"Code 14"

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Code20Photog

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That's what I found also.

To put it in context, TPD had a shots fired call, multiple reporting parties. They arrived, and were directed to a house, they cleared the house, they were in the backyard when they heard a woman scream from about 5 houses down. They went down to that house, the sergeant made entry and called "Code 14"
 
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Code20Photog said:
That's what I found also.

To put it in context, TPD had a shots fired call, multiple reporting parties. They arrived, and were directed to a house, they cleared the house, they were in the backyard when they heard a woman scream from about 5 houses down. They went down to that house, the sergeant made entry and called "Code 14"
Interesting. I guess most departments use their own versions of codes.
 

PaulNDaOC

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Code 14 is also the same at LASD.

As a dispatcher I recall it being used just a few times at the direction of a Station Watch Commander or field supervisor at the conclusion of a major incident to direct the many units at the scene to return to their respective patrol areas and handle calls for service.
 
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landonjensen

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Pasadena PD also uses it for units rolling to a call that are no longer needed. Similar to a code 4 but just advising no further units without the undercontrol.
 

KMA367

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I found one listing for Long Beach that had it shown as "Resume normal operations". ??????
In 1955 LAPD issued a list of "Major Disaster and Civil Defense Codes" which included a similar meaning Code 14 defined as "Recall [cancel] Code 12 and/or Code 13 in its every form. All officers return to normal duties...."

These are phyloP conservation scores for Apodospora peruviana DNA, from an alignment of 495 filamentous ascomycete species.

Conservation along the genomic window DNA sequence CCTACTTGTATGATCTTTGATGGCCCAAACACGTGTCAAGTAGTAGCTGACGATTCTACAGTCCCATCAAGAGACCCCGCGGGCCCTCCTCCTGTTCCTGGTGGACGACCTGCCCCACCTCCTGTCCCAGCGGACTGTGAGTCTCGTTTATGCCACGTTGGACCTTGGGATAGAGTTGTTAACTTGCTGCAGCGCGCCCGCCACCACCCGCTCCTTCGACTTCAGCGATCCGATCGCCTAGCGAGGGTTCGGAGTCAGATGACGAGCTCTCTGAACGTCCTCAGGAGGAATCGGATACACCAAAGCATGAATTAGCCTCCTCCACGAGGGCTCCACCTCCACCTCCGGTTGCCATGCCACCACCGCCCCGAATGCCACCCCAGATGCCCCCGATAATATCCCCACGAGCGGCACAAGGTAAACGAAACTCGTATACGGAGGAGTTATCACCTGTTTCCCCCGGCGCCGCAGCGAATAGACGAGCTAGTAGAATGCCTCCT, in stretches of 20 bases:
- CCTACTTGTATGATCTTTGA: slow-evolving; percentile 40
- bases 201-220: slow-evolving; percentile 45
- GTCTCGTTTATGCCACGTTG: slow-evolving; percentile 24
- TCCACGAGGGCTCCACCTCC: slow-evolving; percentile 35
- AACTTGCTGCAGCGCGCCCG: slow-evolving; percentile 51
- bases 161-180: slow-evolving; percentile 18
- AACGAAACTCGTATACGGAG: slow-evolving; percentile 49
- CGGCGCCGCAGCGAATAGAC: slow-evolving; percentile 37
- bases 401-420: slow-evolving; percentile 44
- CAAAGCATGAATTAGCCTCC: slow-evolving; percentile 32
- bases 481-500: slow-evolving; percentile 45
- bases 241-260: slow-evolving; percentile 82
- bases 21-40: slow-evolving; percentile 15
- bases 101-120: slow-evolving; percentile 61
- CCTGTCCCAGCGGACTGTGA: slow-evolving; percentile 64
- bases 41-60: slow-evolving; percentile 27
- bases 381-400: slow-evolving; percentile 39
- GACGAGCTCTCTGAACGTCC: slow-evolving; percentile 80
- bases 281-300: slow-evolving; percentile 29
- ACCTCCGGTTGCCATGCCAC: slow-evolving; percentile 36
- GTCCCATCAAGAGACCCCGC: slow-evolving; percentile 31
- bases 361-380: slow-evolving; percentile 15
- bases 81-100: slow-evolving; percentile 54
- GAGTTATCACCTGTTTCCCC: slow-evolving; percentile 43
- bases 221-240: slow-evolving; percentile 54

I don't know if that was LA-specific or a standard set of codes used elsewhere, but it had vanished from LAPD's manuals and training (and memory) sometime before 1966. I've found only one instance of the codes being used, which was during a 1956 nationwide 6-day nuclear attack drill called "Operation Alert" which tested, among other things, the Conelrad radio plan and civil defense readiness on local, state and national levels.
 
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W6KRU

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Thanks for the rest of the story. It's seems kind of strange that the code would be used now with such limited and dated use.
 

oracavon

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The agencies I have listened to use it to mean "sufficient units at the scene, no additional units need respond". It's usually used before the situation actually qualifies as code 4. Orange County simply uses the term "sufficient units" rather than "code 14".
 

KMA367